March 21, 2012 / 6:36 PM / 7 years ago

Car bomb rocks Somali capital, al Shabaab says responsible

MOGADISHU (Reuters) - A car bomb exploded in the heart of the Somali capital on Wednesday, wounding two people, and the rebel al Shabaab group said its members had carried out the attack.

Somali residents mill around the mangled wreckage of a car which exploded, after Somali police discovered it near Shaqalaha intersection along Makka Al-mukarama road in Mogadishu March 21, 2012. The car bomb exploded in the heart of the Somalian capital Mogadishu on Wednesday, wounding two people and triggering bursts of gunfire from police, witnesses said. REUTERS/Omar Faruk

Hours later, four civilians were killed and seven wounded when a grenade was thrown into a government tax office in the southern city of Baidoa, witnesses said.

The Mogadishu blast, which triggered bursts of gunfire in the city, was the latest in a wave of bomb attacks in the country where the embattled U.N.-backed government is struggling to secure the city against al Qaeda-linked Islamist rebels.

“We were behind the car bomb explosion. We targeted security forces,” Sheikh Abdiasis Abu Musab, a spokesman for al Shabaab military operations, told Reuters of the blast in the busy administrative district, near the bustling Kilometre 4 junction.

Police said four suspects had been detained and that they were investigating a second suspicious vehicle in the city.

There has been a surge in suicide bombings and remotely detonated blasts in Mogadishu since al Shabaab pulled most of its fighters out of the coastal city in August, vowing to turn increasingly to al Qaeda-inspired tactics.

Al Shabaab carried out a truck bombing in October which killed more than 70 people, its deadliest attack since the rebellion began in 2007. A spate of smaller attacks followed.

The militants have been weakened in past months, on the back foot against African Union soldiers in Mogadishu and losing territory to Kenyan and Ethiopian forces in southern and central Somalia. There are also signs of growing internal divisions within the rebel ranks.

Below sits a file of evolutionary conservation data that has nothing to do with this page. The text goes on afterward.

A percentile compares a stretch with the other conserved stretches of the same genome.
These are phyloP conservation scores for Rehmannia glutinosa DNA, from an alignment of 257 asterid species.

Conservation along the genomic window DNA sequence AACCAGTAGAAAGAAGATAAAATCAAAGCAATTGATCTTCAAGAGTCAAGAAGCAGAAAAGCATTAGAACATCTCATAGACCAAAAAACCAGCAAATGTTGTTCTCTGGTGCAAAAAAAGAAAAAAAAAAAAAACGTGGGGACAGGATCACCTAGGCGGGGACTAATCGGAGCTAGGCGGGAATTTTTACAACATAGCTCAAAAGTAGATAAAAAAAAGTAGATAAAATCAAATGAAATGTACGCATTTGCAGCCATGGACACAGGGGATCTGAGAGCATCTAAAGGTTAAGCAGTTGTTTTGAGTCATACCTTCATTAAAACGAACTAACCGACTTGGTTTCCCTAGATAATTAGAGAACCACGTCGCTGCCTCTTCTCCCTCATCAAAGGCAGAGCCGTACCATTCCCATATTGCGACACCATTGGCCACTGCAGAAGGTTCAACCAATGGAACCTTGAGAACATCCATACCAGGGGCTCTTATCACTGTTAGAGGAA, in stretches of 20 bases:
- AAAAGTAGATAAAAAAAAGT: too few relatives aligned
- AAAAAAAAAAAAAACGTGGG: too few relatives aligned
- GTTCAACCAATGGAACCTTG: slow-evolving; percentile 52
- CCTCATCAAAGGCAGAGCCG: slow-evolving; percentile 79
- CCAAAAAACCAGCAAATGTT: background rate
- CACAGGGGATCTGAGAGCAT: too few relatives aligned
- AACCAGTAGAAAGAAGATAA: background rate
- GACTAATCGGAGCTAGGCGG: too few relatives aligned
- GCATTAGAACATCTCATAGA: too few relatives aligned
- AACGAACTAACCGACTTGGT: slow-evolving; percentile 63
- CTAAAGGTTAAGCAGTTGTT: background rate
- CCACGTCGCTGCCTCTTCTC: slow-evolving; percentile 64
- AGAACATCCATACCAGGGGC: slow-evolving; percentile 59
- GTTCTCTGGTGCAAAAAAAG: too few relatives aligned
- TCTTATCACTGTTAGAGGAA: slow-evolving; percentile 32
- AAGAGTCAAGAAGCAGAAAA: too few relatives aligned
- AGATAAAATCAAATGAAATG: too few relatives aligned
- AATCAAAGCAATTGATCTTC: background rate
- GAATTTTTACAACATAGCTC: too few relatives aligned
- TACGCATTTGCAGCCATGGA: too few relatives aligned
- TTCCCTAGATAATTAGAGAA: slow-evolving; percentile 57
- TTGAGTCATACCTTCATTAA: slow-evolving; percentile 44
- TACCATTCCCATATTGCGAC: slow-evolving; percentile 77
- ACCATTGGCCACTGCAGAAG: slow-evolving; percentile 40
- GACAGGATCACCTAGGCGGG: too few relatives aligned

Piracy has also flourished in the chaos of the last two decades. On Wednesday, pirates freed British hostage Judith Tebbutt more than six months after seizing her and shooting dead her husband, saying they had received a ransom.


In Mogadishu, witnesses told Reuters the explosives-packed car had been parked on Maka al Mukarram road between K4 and the presidential palace, arousing the suspicions of security forces who blocked off traffic.

“We got a man with the remote control seconds after he detonated the car. We also arrested three other suspects,” police spokesman Abdullahi Barise said.

A Reuters photographer who saw the wrecked car said one of the wounded, who was taking photos of the vehicle when it blew up, was bleeding heavily and crying out in pain as onlookers helped him. One family fled their house just metres away moments before the bomb exploded.

Several hours later, police said they had cordoned off the K4 intersection to investigate another vehicle abandoned in an area used by waiting taxis.

“We didn’t recognise the car. All taxi drivers fled the parking. It is a suspected car bomb,” witness Jama Hussein said. Security forces were holding people back.

In the southern city of Baidoa, which Ethiopian and Somali troops seized from al Shabaab last month, witnesses said at least four civilians were killed and seven wounded when a grenade was hurled at a recently reopened government tax office.

“The tax office is in the market. Traders have been paying cash to al Shabaab for the last three years. Now the government started collecting tax after it ousted them,” Baidoa shopkeeper Hassan Abdiqader told Reuters.

Losing control of Baidoa was considered a major tactical blow to al Shabaab, which is battling Kenyan troops to hold on to territory in southern Somalia and fighting African Untion troops around the capital.

Additional reporting by Mohamed Ahmed in Nairobi; Writing by Richard Lough; Editing by Yara Bayoumy and Tim Pearce

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